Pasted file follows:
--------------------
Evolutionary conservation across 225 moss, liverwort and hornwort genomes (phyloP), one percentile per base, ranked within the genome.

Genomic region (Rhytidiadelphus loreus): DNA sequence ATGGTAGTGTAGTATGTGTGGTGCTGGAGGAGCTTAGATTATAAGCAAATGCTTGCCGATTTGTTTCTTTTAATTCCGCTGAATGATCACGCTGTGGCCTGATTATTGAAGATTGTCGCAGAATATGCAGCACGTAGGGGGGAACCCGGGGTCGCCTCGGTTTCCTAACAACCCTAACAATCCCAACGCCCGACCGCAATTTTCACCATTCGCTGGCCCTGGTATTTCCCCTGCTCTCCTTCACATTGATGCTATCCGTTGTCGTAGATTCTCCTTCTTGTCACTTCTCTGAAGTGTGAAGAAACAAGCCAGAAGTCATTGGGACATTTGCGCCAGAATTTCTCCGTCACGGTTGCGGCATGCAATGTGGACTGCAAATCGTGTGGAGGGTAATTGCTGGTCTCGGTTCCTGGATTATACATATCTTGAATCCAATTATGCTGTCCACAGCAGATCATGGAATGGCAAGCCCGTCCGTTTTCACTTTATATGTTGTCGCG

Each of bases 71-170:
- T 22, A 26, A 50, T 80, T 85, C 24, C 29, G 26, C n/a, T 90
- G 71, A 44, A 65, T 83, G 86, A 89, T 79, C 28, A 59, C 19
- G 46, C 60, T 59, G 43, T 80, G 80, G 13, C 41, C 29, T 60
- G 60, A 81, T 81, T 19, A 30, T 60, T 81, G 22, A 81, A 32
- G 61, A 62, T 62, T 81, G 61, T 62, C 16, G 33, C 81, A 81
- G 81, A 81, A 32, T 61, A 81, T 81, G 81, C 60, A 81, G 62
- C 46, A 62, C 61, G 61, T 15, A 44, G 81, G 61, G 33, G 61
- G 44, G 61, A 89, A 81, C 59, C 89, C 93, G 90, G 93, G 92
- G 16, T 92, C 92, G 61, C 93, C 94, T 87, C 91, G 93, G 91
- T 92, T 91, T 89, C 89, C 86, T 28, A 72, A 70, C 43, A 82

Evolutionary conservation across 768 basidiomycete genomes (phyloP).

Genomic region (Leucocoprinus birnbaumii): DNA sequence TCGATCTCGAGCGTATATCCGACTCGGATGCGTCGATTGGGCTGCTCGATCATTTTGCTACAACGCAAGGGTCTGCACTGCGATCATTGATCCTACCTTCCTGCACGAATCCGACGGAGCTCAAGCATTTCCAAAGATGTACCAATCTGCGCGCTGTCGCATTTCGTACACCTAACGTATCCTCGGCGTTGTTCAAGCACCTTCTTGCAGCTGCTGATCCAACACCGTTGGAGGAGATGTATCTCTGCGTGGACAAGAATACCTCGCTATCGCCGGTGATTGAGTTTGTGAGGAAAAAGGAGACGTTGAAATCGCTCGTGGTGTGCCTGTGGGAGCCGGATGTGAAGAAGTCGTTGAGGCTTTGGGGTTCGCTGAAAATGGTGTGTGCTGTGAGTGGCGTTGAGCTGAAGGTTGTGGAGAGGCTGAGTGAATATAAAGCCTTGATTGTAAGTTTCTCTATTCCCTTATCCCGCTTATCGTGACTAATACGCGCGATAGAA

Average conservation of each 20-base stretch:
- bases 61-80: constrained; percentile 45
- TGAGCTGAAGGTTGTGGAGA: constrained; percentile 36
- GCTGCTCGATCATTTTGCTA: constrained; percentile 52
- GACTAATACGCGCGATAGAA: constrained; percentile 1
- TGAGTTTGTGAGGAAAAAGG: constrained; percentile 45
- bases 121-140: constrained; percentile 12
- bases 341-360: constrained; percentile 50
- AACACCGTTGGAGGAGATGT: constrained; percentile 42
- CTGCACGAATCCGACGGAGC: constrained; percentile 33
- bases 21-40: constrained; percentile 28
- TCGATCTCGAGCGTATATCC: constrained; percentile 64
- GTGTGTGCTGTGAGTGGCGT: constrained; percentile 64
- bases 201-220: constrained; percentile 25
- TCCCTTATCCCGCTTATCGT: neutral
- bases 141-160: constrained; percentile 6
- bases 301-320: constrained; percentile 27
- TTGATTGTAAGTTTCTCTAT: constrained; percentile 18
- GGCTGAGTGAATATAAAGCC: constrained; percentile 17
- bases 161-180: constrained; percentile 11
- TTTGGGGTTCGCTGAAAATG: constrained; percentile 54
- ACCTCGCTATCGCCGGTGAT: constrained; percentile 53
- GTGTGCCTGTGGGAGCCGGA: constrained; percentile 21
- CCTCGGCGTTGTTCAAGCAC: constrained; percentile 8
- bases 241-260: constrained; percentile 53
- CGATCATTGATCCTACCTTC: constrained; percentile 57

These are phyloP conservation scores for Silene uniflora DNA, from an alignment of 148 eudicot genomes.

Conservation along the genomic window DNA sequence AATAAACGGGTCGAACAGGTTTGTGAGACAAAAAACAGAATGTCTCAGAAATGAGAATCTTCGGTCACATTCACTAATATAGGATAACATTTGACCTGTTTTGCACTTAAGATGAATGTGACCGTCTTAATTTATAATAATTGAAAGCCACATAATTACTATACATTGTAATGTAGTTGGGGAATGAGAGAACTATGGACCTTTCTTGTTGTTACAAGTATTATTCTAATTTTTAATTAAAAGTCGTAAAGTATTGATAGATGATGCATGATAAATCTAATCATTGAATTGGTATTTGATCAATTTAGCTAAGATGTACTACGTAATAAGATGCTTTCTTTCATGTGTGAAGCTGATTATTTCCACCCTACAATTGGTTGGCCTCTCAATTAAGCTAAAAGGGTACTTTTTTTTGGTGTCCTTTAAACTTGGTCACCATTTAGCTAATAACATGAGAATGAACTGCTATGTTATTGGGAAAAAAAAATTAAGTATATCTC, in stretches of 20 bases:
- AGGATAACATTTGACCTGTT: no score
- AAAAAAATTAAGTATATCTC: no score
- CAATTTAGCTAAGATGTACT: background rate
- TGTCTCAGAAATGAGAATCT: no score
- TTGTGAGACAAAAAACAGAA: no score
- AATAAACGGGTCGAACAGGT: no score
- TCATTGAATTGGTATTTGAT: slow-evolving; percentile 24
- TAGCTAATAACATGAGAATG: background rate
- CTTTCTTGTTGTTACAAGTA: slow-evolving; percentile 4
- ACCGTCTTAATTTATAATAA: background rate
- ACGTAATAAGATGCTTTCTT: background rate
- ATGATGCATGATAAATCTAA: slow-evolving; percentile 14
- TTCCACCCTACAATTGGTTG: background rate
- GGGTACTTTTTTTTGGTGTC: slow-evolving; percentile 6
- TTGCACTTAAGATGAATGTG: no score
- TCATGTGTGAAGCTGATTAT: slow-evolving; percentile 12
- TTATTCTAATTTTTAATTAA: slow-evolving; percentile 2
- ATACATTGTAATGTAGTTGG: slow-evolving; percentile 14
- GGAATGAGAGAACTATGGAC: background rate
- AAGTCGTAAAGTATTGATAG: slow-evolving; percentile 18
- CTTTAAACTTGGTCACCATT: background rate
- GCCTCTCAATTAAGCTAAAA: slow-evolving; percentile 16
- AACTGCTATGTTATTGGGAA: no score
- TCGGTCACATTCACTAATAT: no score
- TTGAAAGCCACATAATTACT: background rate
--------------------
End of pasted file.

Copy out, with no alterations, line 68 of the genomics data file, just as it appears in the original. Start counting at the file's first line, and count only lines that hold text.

- TTGAAAGCCACATAATTACT: background rate